I savored every sip of that champagne!

When I went into the show jumping arena, I knew both the team and individual gold medals were within our reach. But I couldn’t let myself think about that.

There was no big trick to it, I just had to shut down all the distractions from the peripheral activities around me and focus on the job I needed to do. I shut out the crowds. I pretended I couldn’t see or hear anything around me and just thought about the jumps that were facing me.

Show jumping was always Ben’s weakest phase, so I was incredibly relieved to have just one rail down, even though that meant losing the individual gold medal. It was the team medal that mattered most. The Brits, Australians and Germans fielded incredibly strong teams that year, so we really had our work cut out for us to win any medal, much less the gold.

To win team gold against riders of that caliber was a huge honor. To this day I am proud and so thrilled to think that my performance made a difference.

Karen Stives retired from international competition in 1990 and became a FEI-level eventing judge. She chaired the USET section committee for ten years and was inducted into the U.S. Eventing Association’s Hall of Fame in 2006. Stives gave Ben Arthur to a young rider, after retiring him from upper-level competition in 1986, on the condition that he would eventually retire at the rider’s family farm in NH. Ben lived out his life there and died in his mid-20s.

Margie Engle talks about her 2000 Olympic experience

Margie Engle of Wellington, Fla., rode on the U.S. show jumping team at the 2000 Sydney Olympic Games riding Hidden Creek’s Perin, owned by Mike Pulaski.

What was most memorable for me was the whole experience of the opening ceremonies and being around athletes from so many other sports. The entire city of Sydney was so welcoming and wonderful.

Riding under pressure is part of our sport, so in that sense, the intensity at Sydney was no different from other international championships. What’s unique about the Olympics is the strong sense of the other riders depending on you, and knowing that you are representing your country. It was quite an honor.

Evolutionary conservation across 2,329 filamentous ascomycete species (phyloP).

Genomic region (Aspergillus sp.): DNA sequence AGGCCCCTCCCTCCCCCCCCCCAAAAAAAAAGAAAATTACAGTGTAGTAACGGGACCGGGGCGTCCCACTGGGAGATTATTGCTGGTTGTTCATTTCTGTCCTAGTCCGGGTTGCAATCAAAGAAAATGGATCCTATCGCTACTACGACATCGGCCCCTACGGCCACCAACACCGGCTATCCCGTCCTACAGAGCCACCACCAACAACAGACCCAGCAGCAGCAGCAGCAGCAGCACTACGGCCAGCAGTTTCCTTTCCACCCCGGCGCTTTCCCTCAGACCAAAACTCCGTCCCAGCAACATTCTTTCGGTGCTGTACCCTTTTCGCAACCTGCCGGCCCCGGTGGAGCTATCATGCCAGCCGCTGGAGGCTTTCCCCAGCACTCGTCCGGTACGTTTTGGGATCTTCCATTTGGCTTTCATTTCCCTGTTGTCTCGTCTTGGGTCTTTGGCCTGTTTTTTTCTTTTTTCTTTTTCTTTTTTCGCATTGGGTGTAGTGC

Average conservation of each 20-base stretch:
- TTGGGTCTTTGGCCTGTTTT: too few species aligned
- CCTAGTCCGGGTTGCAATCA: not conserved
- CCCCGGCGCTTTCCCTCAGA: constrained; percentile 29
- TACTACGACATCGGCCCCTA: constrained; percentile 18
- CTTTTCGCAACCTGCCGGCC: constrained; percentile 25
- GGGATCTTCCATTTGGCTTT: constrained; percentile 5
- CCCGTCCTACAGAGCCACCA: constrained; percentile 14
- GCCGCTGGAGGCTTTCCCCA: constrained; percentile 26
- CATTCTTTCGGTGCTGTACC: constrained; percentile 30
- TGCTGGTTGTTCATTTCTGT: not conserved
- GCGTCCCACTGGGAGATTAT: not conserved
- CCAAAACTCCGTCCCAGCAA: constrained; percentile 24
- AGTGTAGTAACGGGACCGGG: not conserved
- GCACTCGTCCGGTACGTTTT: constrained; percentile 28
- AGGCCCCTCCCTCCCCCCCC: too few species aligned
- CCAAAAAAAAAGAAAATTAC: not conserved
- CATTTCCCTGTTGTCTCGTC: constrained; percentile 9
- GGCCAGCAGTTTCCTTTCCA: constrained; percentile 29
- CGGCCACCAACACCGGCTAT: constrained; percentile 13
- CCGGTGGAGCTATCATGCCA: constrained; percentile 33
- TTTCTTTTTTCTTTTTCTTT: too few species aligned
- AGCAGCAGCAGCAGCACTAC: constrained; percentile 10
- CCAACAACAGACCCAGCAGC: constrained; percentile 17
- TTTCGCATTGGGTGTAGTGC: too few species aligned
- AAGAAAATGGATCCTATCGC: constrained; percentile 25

We had fantastic team camaraderie and a wonderful team coach in Frank Chapot. The riders from other countries that we competed against were all people we had known for years. I never felt like I was riding against them, as much as I was riding against the courses. I focused on each course and knowing what sort of ride my horse would need for each round.

Perin was still quite green at the time – he’d only moved up to Grand Prix in March before the Olympics. To have him finish in the top 10 individually was just incredible. He has so much heart and ability; he would try to do anything I’d ask him to.

I aspired to ride in the Olympics since I was a kid. But you always think, that’s not realistic, that’s out of reach. So to be able to make the goal you’ve been striving for gives you a feeling of accomplishment that stays with you forever. You can’t help but feel good about satisfying a life-long goal.

Engle still competes Perin, now 18, and will retire him when she feels the time is right. Engle, who has earned American Grand Prix Association Rider of the Year honors 10 times, has won more than 175 grand prixes and competed on more than 20 winning Nation’s Cup teams during her long and venerable career.